We still use the original Pythium product introduced in the 1980s, Knake notes. “There’s no confirmed evidence of resistance, but it could develop. For Pythium, there’s only one mode of action. The industry is working on one more, but there’s really nothing a grower can do.”
Robertson and Knake agree that a “next-generation” seed treatment needs to be developed, tested, and made available. Robertson points to ethaboxam, a new fungicide that belongs to a different chemical group than metalaxyl, the primary ingredient that’s been used for years against Pythium and other pathogens.
“It’s a new fungicide that will be combined with metalaxyl and marketed as the AP3 fungicide system. In our 2012 greenhouse evaluations, ethaboxam and metalaxyl in combination reduced root and mesocotyl rot and improved emergence,” Robertson says.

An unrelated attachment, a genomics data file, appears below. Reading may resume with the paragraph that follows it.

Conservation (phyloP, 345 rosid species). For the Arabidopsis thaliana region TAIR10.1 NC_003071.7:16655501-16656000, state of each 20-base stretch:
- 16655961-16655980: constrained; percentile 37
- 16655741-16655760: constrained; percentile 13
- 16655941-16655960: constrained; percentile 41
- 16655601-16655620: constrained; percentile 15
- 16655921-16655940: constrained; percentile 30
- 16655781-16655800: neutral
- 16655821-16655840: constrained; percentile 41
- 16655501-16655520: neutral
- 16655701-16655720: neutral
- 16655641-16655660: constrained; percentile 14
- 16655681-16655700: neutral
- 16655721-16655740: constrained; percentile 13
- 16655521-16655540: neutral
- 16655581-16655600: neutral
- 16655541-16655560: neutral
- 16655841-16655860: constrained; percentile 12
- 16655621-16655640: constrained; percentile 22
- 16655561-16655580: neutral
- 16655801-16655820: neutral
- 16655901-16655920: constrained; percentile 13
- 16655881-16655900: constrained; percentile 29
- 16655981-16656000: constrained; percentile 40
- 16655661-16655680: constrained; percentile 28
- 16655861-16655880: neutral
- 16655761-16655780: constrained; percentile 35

Seeding rate by seed treatment
CruiserMaxx at 140,000 seeds per acre had a 71% chance of increasing profit over the base case, and on average for all environments, increased profit by $10 per acre. ApronMaxx and the untreated check obtained breakeven probabilities greater than 50% at rates of 100,000 and 120,000 seeds per acre. However, the average profit increases for all outcomes was minimal (less than $3 per acre). CruiserMaxx produced breakeven probabilities greater than 50% for all seeding rates except at 40,000 seeds per acre, and the average profit increase for all outcomes was more than $17 per acre at a rate between 80,000 and 120,000 seeds per acre. Furthermore, the lowest risk (89%) and largest average profit increase for all outcomes ($20 per acre) with CruiserMaxx was at its economically optimal seeding rate (94,000 seeds per acre).
Source: Both charts taken from research report: “Economic Risk and Profitability of Soybean Seed Treatments at Reduced Seeding Rates,” researched and compiled by Adam P Gaspar, Shawn P Conley and John Gaska, Department of Agronomy and Paul Mitchell, Department of Agricultural and Applied Economics, University of Wisconsin-Madison. http://bit.ly/1jVpiIR